My mother wants to be accepted and to have a conventional life, and she is unaware of how her lack of empathy deprives her of a foundation for fitting in. Fitting in is not the loftiest goal, but being unable to do so adds stress and isolation to the ordinary challenges of life. Because she doesn’t understand much about other people, Mother has developed tactics for avoiding mysteries, for reducing anxiety and for getting those enigmatic bodies – everyone else – to give her what she wants without expecting anything from her.
My mother is often puzzled by people and struggles to react to anything unexpected or uncomfortable for her. Because of the Aspergers impact on the patterns in her brain, even banal incidents cause stress. When she is safely alone, she reviews sources of befuddlement and imagines new worrisome mysteries, all of which can best be managed by devising permanent defensive measures. Her creativity is largely limited to making up rules. She has private sets of rules that reflect her certainty that her emotions are an accurate reflection of reality. The rules not only help her decipher and decide, they also help calm her.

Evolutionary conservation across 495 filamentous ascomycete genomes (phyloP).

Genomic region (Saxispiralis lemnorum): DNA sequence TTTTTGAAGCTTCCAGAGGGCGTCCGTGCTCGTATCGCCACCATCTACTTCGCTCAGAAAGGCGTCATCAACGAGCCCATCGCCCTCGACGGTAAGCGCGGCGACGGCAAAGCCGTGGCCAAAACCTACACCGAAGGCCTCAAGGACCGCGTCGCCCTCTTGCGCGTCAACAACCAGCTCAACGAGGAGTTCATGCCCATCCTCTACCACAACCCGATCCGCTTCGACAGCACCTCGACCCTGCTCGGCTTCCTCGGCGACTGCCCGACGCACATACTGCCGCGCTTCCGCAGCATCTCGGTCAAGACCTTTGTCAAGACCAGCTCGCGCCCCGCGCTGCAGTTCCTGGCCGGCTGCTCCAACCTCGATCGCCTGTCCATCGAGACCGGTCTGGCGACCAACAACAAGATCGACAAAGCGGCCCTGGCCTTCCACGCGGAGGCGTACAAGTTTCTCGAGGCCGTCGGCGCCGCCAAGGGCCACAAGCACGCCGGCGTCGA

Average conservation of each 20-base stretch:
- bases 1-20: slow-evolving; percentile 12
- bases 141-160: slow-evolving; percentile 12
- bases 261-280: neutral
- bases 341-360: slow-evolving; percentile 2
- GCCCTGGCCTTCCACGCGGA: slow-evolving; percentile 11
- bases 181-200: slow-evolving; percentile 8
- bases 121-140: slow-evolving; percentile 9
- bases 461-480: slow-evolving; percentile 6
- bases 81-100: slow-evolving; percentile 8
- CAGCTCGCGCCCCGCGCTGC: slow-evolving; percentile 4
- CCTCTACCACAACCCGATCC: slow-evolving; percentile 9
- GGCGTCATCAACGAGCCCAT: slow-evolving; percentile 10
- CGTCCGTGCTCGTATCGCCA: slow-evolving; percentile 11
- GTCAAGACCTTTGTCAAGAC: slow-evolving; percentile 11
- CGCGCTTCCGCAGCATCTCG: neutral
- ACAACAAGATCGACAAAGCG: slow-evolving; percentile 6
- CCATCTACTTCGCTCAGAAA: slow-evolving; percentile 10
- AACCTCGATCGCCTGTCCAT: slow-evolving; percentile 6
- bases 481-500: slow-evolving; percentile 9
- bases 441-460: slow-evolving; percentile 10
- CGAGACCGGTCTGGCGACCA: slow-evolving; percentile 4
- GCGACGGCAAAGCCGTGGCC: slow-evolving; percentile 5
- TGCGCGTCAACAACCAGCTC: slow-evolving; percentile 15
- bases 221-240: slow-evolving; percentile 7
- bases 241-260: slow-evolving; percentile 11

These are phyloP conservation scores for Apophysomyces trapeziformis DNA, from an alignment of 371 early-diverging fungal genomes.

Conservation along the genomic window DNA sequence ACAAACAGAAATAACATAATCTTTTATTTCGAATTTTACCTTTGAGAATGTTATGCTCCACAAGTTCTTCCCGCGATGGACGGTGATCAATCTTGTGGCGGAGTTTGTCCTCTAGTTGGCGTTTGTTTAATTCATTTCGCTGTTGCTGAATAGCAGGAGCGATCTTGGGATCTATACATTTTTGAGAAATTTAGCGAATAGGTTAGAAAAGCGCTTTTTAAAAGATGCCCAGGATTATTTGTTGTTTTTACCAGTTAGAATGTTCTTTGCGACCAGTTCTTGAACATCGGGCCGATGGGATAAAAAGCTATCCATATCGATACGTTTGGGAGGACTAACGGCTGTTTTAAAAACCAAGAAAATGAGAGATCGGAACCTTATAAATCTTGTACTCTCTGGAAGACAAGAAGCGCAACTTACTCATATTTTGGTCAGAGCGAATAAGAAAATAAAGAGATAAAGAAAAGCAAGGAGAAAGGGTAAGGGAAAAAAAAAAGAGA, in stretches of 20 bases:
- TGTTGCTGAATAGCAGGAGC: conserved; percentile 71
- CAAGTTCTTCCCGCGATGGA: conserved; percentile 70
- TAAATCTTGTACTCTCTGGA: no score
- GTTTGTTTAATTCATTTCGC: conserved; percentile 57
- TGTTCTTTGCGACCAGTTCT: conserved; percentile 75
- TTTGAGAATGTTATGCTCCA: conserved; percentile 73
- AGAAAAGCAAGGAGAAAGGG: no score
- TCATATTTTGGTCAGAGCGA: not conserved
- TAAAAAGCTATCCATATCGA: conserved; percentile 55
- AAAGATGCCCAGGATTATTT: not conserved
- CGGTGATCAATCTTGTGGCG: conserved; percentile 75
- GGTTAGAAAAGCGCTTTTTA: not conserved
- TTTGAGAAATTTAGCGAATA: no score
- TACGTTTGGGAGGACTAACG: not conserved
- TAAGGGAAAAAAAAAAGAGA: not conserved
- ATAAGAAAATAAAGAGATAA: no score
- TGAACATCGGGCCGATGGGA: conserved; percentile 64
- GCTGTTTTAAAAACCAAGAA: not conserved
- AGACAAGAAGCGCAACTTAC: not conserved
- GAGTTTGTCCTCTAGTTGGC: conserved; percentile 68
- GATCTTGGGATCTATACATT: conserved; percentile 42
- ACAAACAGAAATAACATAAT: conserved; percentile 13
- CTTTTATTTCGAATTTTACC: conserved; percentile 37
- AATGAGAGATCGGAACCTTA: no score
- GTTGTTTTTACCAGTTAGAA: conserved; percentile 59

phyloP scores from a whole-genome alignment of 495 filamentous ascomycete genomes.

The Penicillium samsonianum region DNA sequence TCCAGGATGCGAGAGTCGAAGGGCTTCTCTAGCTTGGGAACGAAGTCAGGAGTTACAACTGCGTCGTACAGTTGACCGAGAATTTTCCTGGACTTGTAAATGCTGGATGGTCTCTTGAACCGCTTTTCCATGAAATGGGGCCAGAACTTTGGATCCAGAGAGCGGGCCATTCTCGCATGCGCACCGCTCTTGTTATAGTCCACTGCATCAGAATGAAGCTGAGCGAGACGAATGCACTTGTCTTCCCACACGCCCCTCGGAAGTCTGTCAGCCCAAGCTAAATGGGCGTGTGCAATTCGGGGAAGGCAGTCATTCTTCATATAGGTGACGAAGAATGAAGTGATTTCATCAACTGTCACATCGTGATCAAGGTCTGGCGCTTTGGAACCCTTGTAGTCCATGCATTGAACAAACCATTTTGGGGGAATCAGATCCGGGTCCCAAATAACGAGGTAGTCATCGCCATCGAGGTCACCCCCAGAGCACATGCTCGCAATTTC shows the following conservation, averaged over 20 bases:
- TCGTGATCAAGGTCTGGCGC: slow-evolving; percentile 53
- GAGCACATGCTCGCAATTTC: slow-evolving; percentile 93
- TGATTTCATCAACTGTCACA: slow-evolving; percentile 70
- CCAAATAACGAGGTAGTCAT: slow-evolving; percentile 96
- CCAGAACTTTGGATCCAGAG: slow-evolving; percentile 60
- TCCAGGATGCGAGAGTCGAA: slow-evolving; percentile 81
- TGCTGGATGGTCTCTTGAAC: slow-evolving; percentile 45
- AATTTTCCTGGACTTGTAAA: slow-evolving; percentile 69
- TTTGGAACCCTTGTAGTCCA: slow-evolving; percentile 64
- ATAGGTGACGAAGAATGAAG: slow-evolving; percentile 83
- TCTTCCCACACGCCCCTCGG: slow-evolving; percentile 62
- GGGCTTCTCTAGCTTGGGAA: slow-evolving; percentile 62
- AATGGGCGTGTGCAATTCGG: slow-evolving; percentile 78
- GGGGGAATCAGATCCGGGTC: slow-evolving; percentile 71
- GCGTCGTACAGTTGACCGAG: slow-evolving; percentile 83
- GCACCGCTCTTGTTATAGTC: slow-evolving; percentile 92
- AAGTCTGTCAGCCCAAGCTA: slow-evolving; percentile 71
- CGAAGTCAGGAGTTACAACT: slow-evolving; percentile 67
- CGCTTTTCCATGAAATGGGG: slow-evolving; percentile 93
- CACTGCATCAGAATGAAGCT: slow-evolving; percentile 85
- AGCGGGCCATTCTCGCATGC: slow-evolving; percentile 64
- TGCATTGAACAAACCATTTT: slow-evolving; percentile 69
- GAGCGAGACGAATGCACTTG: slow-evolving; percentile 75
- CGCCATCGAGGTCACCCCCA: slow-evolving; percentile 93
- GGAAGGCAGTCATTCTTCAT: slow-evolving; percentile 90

Not having a rule to rely on is disorienting to my mother, which is why she often asks her children for advice. She seems to understand without acknowledging it or wondering why that her children know things she just doesn’t. Sometime we laugh among ourselves that she has just been thawed from spending the last hundred years in an iceberg.
She calls for advice as though when she needs us there are no boundaries between her need and our ability to meet it. She calls for advice as though she is the child new to the world and we are her parents. The thing is, there is a sort of comfort in this behavior, ours as well as hers. She needs us. She may not know how to love us or feel much instinct to help us, but we can’t resist settling for meeting her needs. And I guess we can’t help hoping that maybe if we please her enough, maybe if we’re really useful, maybe we can unlock the part of her heart that surely holds that brimming treasure chest of missing empathy and maternal care.
Copyright 2014 Sarah Meyer Noel. All rights reserved.